A.G. Russell’s slim-jim catalog has been around forever, but many in our business don’t even know about the company’s superbly written catalog dedicated almost exclusively to…knives. Yes, knives. Here are hunting knives, pocket knives, folding knives, kitchen knives, even collectible knives. The outsider may find the concept terrifying, but the copy gourmet has a treat in store. Here is the beginning of the description of the Loveless City Knife:
When Lone Wolf Knives wanted a gentleman’s pocketknife, they asked the dean of knife design to design it for them. R.W. “Bob” Loveless has held the commanding position as the world’s premier knife designer since he burst onto the scene in 1968. Bob designed…
If variations of the word “design” hadn’t been used to death, this catalog would have been one of the top five.
Similar reasoning holds true for Improvements. This is one terrific catalog. But when I read, for a bath mat, “Lay back and relax,” I had to back away one step.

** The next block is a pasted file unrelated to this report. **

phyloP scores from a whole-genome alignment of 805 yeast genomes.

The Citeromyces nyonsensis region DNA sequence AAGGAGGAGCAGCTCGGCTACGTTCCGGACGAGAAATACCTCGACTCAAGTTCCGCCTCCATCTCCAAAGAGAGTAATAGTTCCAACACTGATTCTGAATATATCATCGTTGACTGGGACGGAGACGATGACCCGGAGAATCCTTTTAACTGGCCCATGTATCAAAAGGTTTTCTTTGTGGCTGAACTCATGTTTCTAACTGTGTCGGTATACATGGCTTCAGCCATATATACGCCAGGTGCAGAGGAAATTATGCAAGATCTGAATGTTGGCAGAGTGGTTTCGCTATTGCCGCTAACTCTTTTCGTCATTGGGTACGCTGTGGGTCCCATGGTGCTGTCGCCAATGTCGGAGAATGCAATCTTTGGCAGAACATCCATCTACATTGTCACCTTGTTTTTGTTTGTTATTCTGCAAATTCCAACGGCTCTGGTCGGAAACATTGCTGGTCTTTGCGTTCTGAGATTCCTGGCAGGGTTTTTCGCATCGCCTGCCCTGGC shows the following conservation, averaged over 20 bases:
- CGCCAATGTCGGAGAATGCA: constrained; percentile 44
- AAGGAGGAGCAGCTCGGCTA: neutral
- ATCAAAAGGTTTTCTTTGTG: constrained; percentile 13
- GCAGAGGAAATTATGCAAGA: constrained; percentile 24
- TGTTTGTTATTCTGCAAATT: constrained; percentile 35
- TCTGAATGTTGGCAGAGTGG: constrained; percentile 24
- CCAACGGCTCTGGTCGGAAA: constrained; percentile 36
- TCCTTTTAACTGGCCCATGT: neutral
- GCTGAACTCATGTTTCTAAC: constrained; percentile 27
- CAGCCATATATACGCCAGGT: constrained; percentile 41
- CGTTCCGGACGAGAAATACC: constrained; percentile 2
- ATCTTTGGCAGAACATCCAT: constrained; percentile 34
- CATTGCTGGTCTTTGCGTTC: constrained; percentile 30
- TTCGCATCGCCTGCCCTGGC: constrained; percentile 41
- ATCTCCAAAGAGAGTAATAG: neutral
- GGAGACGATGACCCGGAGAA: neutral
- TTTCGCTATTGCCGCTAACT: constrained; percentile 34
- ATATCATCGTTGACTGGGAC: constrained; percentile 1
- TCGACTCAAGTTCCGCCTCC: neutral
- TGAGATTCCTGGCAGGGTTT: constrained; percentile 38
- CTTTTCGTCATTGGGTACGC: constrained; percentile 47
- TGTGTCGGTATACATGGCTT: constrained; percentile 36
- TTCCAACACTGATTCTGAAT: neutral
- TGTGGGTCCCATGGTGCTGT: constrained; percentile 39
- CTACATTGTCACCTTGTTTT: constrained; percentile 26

Now for those top five:
Best, No. 1: Restoration Hardware
I don’t know who writes the copy in this catalog, but whoever it is, I salute you. This copywriter is a true wordsmith, someone who understands the difference between words that generate a mood and words that just describe.
An example of this talent, for the Marston Cherry Office Collection:
This is a desk fit for issuers of proclamations and pronouncements, for authors of great American novels and epic To-Do lists. Its broad top, finished to a high luster.…
Yeah. Send it.
Best, No. 2: Magellans.com
This is more than a Website. It’s an encyclopedia that helps the traveler know what the currency is in Lithuania, what visas you might need or not need for many countries, what to pack and how to pack it, all written in bright and understandable language.
That brightness shines through the easy-to-navigate Website. Typical is the description of an unusual item, 1st Class Sleeper:
Veteran commercial pilot Captain Bob Duncan couldn’t sleep in airplane seats on his commutes home, so he invented the ingenious 1st Class Sleeper, an inflatable “bed in the clouds” that’s endorsed by chiropractors and orthopedic surgeons. Just place it against the back of your plane seat, inflate with 10-12 quick breaths, then lie back and relax. Your neck, shoulders and spine will be kept in perfect alignment, eliminating stiffness and pain, even on the longest flights, so you’ll arrive at your destination perfectly rested! May also be folded in half and used as a lumbar pillow.…